Joanne Kyger

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Joanne Kyger, photo by Gloria Graham during the video taping of Add-Verse, 2004

Joanne Kyger (born November 19, 1934) is an American poet. Her poetry is influenced by her practice of Zen Buddhism and her ties to the poets of Black Mountain, the San Francisco Renaissance, and the Beat generation.


Kyger studied at the University of California, Santa Barbara,[1] before moving to San Francisco, in 1957,[1] and becoming involved with the poetry scene around Jack Spicer and Robert Duncan.

In 1960 she joined Gary Snyder (whom she had met in San Francisco in 1958) in Japan. They were married on February 28, immediately after her arrival. She later travelled to India with Snyder, Allen Ginsberg and Peter Orlovsky, where she met with the Dalai Lama.[2] She returned to the United States in 1964[3] and her first book, The Tapestry and the Web was published the next year.

In 1965, she married Jack Boyce. They separated in the early seventies.[4]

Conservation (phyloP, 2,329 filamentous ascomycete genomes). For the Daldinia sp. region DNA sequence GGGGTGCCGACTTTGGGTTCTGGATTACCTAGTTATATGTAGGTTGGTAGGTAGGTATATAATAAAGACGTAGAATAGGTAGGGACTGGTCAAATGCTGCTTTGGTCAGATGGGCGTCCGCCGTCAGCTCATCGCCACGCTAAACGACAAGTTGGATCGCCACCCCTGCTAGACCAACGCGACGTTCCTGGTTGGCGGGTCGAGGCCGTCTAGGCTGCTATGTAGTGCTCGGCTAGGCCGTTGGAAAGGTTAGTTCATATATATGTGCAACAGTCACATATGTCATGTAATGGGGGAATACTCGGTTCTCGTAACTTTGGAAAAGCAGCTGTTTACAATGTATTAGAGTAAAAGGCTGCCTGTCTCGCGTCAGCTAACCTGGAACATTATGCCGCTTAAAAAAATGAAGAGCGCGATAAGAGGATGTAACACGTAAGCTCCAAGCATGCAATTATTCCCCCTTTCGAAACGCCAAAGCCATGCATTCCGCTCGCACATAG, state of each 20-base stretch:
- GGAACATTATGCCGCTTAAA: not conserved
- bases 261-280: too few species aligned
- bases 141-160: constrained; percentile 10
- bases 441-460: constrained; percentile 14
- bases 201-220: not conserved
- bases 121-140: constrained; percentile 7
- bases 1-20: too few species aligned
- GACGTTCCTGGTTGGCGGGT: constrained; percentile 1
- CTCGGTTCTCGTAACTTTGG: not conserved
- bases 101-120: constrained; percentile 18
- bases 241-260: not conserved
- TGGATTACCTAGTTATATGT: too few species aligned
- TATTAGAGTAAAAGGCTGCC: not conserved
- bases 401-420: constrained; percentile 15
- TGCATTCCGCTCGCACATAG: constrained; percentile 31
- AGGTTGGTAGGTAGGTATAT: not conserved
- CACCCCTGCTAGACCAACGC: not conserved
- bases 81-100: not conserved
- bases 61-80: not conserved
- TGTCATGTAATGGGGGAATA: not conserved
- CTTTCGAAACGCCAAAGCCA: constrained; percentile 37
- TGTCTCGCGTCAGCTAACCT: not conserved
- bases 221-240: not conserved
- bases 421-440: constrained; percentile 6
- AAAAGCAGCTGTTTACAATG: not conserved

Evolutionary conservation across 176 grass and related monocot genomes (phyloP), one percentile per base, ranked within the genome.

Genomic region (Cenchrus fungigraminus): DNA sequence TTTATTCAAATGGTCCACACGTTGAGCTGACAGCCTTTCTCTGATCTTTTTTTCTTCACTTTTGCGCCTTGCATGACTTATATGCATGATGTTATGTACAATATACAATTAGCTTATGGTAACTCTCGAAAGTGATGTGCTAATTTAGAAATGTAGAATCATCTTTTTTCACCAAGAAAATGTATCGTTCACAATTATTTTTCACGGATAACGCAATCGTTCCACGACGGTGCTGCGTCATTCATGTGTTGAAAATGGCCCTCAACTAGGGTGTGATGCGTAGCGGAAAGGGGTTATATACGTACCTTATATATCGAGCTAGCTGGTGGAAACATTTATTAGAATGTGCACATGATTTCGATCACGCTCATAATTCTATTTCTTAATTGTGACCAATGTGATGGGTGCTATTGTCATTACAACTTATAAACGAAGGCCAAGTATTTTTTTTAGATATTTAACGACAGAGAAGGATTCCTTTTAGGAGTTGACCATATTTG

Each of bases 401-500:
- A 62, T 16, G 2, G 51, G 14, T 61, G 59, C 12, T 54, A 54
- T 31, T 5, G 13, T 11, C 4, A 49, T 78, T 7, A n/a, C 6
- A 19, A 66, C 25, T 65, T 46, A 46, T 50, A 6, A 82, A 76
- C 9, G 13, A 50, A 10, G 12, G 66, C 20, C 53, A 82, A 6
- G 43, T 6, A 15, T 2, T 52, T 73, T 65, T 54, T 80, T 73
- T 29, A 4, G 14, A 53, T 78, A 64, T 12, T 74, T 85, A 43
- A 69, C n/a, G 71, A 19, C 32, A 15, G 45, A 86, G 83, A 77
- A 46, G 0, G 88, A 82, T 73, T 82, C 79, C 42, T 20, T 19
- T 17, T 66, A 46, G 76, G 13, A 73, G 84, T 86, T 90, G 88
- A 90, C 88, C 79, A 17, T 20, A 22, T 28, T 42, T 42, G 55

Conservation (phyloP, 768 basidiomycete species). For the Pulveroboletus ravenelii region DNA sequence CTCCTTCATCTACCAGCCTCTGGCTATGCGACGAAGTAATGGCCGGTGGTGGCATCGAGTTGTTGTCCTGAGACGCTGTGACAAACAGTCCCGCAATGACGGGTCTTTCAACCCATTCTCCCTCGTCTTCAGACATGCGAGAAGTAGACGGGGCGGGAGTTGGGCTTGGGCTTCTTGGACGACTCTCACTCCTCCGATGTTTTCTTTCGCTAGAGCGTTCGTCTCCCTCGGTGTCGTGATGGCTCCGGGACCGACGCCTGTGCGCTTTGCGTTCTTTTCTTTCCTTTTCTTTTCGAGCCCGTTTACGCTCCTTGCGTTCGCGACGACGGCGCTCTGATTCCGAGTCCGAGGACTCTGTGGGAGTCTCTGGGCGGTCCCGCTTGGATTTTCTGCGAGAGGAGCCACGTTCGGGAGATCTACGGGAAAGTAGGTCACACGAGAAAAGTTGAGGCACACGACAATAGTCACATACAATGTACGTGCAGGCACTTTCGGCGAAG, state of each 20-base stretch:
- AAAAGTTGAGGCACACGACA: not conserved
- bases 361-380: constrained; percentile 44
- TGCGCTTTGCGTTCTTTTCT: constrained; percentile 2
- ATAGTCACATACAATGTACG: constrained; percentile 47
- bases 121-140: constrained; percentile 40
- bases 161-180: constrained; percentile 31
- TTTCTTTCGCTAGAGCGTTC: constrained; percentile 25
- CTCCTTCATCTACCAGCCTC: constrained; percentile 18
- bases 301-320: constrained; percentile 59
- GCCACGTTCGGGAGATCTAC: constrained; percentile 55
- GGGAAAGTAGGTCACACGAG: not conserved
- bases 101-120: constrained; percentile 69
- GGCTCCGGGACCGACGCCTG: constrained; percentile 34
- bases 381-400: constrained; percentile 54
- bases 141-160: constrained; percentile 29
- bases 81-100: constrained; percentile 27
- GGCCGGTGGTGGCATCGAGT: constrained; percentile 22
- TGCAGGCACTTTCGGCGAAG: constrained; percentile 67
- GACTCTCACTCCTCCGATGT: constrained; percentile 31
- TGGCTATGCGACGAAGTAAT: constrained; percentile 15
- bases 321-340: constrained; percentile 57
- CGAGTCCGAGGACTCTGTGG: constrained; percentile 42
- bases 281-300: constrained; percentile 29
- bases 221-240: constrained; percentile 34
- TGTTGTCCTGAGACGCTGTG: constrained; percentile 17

Kyger has published more than twenty books of poetry and prose, including Going On: Selected Poems, 1958–1980, (1983);[5] and, Just Space: poems, 1979-1989 (1991). She has lived in Bolinas since 1968, where she has edited the local newspaper. She has also done some occasional teaching at the Jack Kerouac School of Disembodied Poetics of Naropa University, in Boulder, Colorado.[1]

In 2000, her 1981 collection of autobiographical writings was republished as Strange Big Moon: Japan and India Journals, 1960-1964, which Anne Waldman has called "one of the finest books ever in the genre of 'journal writing'".

More recent poetry collections include God Never Dies (Blue Press), The Distressed Look (Coyote Books), Again (La Alameda Press), and As Ever: Selected Poems published by Penguin Books.

Her most recent book is About Now: Collected Poems from National Poetry Foundation. It won the 2008 PEN Oakland Josephine Miles National Literary Award for Poetry.

In 2006 she was awarded a grant from the Foundation for Contemporary Arts Grants to Artists Award.



  1. ^ a b c "Big Bridge #4 Chapbook Poet: Joanne Kyger". Retrieved 2008-07-23. 
  2. ^ The Beat Book edited by Anne Waldman, pg. 252
  3. ^ Kyger 2000, pg. 280
  4. ^ "Crooked Cucumber-Joanne Kyger interview". Retrieved 2008-06-01. 
  5. ^ a winner in the National Poetry Series

See also[edit]


  • Stirling, Isabel. "Zen Pioneer: The Life & Works of Ruth Fuller Sasaki" (2006) Shoemaker & Hoard. ISBN 978-1-59376-110-3

External links[edit]